Buccaneer HUD Cathode Ray Tube (CRT)

Technical Information

Catalogue No: C0415
Category: Head-Up Display [HUD]
Object Type: Module/Sub-Assembly/Component
Object Name: Buccaneer HUD Cathode Ray Tube (CRT)
Part No: CV6050
Serial No: 65978
Manufacturer: Rank Electronic Tubes
Division: Unknown
Platform(s): Buccaneer 
Year of Manufacture: 1976
Width (mm):
Height (mm):
Depth (mm):
Weight (g):
Location: Archive Object Store

Serial No 65978


The CV6050 CRT is also identified as G0602-J2 and this one's cone is marked "TF838".

July 1953 saw the issuing of Naval Staff Requirement NA.39 calling for a carrier-borne strike aircraft with a large range capable of carrying a nuclear weapon under enemy radar cover and striking enemy shipping or ports. Blackburn Aircraft won the tender to produce their design which became the 'Buccaneer'.

The prototype first flew on 30th April 1958. The specification called for an Attack Sight giving navigation and weapon release information for the low level attack mode. The Air Arm branch of the Ministry sponsored the development of a Strike Sight System which was the name for the overall weapon aiming and release system. The Royal Aircraft Establishment designed the Strike Sight System and Cintel manufactured the Head-Up Display (HUD) element of it; the system was first integrated in 1958.

The Cintel Head-Up Display business was taken over by Elliotts and the Buccaneer PDU was manufactured and further developed continuing up to a Mark III version with a total of 375 systems made; it was given a 'fit and forget' title by the Royal Navy and was still in service nearly 25 years later. By successive commercial acquisitions, BAE Systems thus has a claim to the world's first Head-Up Display in operational service.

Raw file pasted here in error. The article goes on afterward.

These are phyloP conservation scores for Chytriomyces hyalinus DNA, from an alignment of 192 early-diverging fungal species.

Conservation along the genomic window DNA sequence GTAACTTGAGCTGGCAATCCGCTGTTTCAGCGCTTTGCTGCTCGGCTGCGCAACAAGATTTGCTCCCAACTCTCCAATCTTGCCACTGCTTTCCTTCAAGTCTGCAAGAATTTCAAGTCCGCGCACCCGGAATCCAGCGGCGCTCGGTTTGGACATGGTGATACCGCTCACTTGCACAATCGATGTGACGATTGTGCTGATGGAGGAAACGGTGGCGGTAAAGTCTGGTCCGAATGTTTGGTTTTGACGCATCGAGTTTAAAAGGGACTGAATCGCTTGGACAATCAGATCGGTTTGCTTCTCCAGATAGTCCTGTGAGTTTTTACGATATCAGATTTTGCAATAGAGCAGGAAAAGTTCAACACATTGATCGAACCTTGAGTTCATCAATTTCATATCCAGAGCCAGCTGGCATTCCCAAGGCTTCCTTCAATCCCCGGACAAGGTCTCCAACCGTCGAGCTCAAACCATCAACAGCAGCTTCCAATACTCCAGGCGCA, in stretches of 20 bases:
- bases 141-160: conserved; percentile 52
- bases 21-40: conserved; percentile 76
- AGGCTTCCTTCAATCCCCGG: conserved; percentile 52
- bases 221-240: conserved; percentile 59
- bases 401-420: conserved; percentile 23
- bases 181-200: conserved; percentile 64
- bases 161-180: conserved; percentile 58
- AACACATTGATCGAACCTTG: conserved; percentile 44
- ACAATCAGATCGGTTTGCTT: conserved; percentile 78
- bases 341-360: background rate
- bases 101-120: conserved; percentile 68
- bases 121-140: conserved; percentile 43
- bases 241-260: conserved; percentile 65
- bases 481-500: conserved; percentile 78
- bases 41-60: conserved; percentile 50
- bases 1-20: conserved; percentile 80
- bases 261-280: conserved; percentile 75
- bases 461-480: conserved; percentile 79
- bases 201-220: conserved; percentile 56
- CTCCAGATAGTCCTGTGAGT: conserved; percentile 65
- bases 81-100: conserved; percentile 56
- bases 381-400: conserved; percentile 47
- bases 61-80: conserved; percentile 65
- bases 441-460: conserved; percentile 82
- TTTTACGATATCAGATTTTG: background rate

The symbology for the display was generated by analogue circuits within the "dustbin" Display Waveform Generator Mk2 Type 'A' on circular cards reminiscent in shape of an artists palette. Symbol shapes were created by the Waveform Generator and displaced by DC voltages derived from the data inputs. The system was quite advanced with the capability to drive a second display unit but symbols could only be changed by altering the circuit boards.

The unit refreshed the display at 33Hz; only just fast enough avoid flicker but the P1 phosphor if the CRT in the Display Unit fortunately had a reasonable persistence. Later Waveform Generators began to use printed circuit boards. This was one of the earliest applications of silicon semiconductors in place of thermionic valves (vacuum tubes) for symbol generation.

The Rank Cintel precision CRT had a two-inch flat-screen coated with a broadband green P1 phosphor (described as zinc orthosilicate or willemite). It used electro-magnetic deflection and permanent magnet focusing.

The tube operated with a 20kV EHT (via the L-shaped stem), a beam current of 20-100microamps and gave sufficient luminance for the symbology to be visible against background illumination of 10,000ft Lamberts (sunlit cloud) with a contrast ratio of 1.2:1. The spot size was 0.007 inch and resolution was approximately 280 lines. The CRT was warranted for about 50 hours.

The CV6050 CRT is also identified with the Rank Electronic Tubes type, G0602-J2

This CRT Housing has electro-magnetic deflection coils and a permanent magnet focusing that are used to operate the CRT. The housing has an interesting construction with an outer shell machined from resin bonded fabric composite material, like Tufnol® (giving it a brown wood-grain effect), a machined PTFE liner to hold the tube body and a spring loaded contact in the outer PTFE housing to connect the EHT supply to the CRT's final anode stem.

This unit's CRT Housing shows the focus magnet adjuster sleeve with its helical gear; this is driven by a manually-adjusted worm-wheel drive during display set-up.

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